Project Name: Transbay and Rincon Hill Open Space and Streetscape Master Plan
“Transbay Redevelopment Project Area Streetscape and Open Space Concept Plan”
Adopted November. 2006.
Firm: MFLA. Munden Fry Landscape Associates [formerly Marta Fry Landscape Associates]
Project Designers: Marta Fry / MFLA. Marta Fry Landscape Associates. SF. CA
Lisa Padilla / ZGF. Zimmer Gunsul Frasca. Los Angeles. CA
Technical Team: Arup, SF, and CHS Consulting, SF.
This document was developed for the San Francisco Redevelopment Agency and San Francisco Planning Department to guide public realm improvements in the emerging Transbay neighborhood, a redevelopment project area comprised of approximately forty acres generally south of the existing Transbay Terminal in the city’s southern Financial District. It was developed to also guide public realm improvements in the Rincon Hill area south of Transbay. This plan builds on the streetscape and open space concepts in the Transbay Redevelopment Project Area Design for Development, the 2003 concept plan for the project area, and was intended to complement the urban design and zoning elements in the Development Controls and Design Guidelines for the Transbay Redevelopment Project, the specific development requirements that were adopted in 2005. It was developed to be utilized by the Agency (non-extant), the San Francisco Planning Department and other City departments, developers and architects as new projects are realized in Transbay and in the Rincon Hill area to the south.
Vision | Objectives
This concept plan addressed the public realm within a redevelopment project area of approximately 40 acres connected through a network of ten major streets and six public alleys. Included are a neighborhood park and innovative uses below bus and freeway ramps that connect to the Bay Bridge. The project boundaries generally span from east to west between Second and Spear Streets, and from north to south between Mission and Folsom Streets.
The Transbay neighborhood forms not only one of the largest emerging residential areas in the city but is as well an important connection to the Rincon Hill neighborhood, linking it to the Transbay Terminal and the Financial District. Streetscape improvements were designed to improve pedestrian linkages between the Embarcadero waterfront and Yerba Buena Center in the east-west direction. With the Transbay Terminal bus and rail service and vehicular on- and off-ramps to the Bay Bridge, the Transbay neighborhood will always be one of the most accessible neighborhoods, while also being one of the most traversed in the city.
Architecturally, the project area is a mix of modern and historic structures reflecting evolving land uses that range from light industrial to commercial, followed by the introduction of new residential projects. The future neighborhood projected in the Design for Development will include more mixed-use projects, greater density, and approximately 3,400 new residential units, making the public realm improvements critical to the creation of a livable community. Once realized, the streetscape and open space improvements proposed in this plan were envisioned to fulfill a critical function of knitting together a mix of architectural project types and dominant infrastructure elements that occurs across the twenty-block area, while making the streets and alleyways more inviting for walking and cycling.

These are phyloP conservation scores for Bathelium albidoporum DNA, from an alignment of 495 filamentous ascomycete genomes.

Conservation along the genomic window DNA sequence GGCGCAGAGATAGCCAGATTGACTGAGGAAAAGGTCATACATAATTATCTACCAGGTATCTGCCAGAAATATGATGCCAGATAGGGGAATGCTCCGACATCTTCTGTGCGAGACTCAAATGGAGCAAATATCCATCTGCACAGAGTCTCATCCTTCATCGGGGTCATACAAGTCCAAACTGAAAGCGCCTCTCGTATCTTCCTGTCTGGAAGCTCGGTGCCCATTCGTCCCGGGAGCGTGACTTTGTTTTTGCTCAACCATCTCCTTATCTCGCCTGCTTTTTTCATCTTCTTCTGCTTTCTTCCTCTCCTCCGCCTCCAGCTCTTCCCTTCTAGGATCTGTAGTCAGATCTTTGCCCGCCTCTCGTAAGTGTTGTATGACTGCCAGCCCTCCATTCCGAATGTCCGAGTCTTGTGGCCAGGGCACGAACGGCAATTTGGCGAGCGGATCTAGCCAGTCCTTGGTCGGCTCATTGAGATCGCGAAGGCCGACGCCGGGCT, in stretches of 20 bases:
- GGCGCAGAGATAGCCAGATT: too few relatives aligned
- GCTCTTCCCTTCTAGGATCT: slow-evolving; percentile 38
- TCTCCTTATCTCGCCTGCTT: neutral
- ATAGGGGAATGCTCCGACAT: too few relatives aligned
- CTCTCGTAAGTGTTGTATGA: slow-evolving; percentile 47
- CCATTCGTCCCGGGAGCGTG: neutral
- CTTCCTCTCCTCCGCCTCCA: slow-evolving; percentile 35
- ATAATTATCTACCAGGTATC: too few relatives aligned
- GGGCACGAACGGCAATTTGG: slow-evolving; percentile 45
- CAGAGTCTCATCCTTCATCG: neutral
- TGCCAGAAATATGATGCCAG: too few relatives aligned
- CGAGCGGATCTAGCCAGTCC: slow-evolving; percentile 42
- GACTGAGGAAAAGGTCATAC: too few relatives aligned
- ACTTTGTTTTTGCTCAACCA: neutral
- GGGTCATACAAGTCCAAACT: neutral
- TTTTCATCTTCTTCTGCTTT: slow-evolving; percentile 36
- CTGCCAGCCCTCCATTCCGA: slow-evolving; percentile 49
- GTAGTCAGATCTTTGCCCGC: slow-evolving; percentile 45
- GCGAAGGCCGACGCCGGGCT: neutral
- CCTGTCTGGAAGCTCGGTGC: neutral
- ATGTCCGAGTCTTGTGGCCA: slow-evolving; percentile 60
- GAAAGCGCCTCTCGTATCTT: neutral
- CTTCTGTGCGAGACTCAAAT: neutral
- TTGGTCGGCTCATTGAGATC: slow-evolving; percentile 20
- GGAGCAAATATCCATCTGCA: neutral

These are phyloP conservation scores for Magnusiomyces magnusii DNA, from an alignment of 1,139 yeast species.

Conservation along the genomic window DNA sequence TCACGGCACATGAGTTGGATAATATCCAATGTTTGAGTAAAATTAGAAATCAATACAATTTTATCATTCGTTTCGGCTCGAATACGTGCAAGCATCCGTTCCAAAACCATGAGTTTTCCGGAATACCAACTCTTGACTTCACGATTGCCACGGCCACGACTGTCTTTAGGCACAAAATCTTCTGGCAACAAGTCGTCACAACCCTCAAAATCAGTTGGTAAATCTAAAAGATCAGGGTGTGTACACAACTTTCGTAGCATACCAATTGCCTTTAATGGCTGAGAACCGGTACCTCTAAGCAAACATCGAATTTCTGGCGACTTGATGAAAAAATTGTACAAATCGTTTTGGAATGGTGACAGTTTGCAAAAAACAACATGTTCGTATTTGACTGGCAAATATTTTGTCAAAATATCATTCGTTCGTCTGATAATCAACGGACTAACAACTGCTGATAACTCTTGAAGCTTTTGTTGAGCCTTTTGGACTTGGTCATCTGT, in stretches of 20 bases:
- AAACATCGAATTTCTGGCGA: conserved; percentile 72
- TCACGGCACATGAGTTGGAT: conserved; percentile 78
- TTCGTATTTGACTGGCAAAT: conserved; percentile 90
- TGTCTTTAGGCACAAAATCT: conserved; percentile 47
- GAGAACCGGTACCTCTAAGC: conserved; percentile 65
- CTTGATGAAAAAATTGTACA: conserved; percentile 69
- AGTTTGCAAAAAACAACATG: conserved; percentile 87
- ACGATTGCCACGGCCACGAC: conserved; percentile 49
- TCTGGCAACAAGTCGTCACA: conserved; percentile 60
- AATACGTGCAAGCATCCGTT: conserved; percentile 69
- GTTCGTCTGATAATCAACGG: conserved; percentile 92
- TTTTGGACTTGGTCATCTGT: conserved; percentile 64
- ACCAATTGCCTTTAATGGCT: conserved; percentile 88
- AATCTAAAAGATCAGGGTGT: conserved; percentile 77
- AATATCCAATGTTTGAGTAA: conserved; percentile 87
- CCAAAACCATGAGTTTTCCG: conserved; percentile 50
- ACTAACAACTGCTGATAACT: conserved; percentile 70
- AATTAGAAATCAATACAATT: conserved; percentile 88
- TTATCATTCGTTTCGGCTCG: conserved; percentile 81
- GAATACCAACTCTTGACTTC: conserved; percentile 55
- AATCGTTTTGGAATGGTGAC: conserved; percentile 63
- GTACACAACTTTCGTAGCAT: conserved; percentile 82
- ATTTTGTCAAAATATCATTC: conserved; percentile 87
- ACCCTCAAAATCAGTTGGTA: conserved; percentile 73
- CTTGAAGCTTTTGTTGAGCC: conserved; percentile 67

The design team led by ZGF Partnership, in association with MFLA-Marta Fry Landscape Associates, CHS Consulting Group and ARUP, aimed to develop the most advanced streetscape concepts that melded sophisticated design with sustainable strategies reinforcing the city’s commitment to sustainability. The intent was the creation of a unique identity for the Transbay neighborhood visible in the design of its public sidewalks, parks and alleyways.
As this concept plan developed during 2006, planning advanced on replacing the existing 1939 Transbay Terminal with a new, multi-modal transit center. Although the proposed Transbay Transit Center was still in program development at this time, the design teams for both the Terminal and this concept plan met to share preliminary ideas so the projects would begin to be thoughtfully integrated.
The adjacent Rincon Hill neighborhood has seen recent development evolve without a streetscape and open space concept plan, resulting in a less cohesive treatment of the area’s public realm. The Planning Department expected to reference these design recommendations and apply them to the Rincon Hill area immediately south of the Transbay project area. For example, new developments along key streets like Folsom, Main and Beale will likely be required to follow these streetscape designs for consistency.
The Guideline’s developed and detailed the following recommendations to follow a set of core objectives: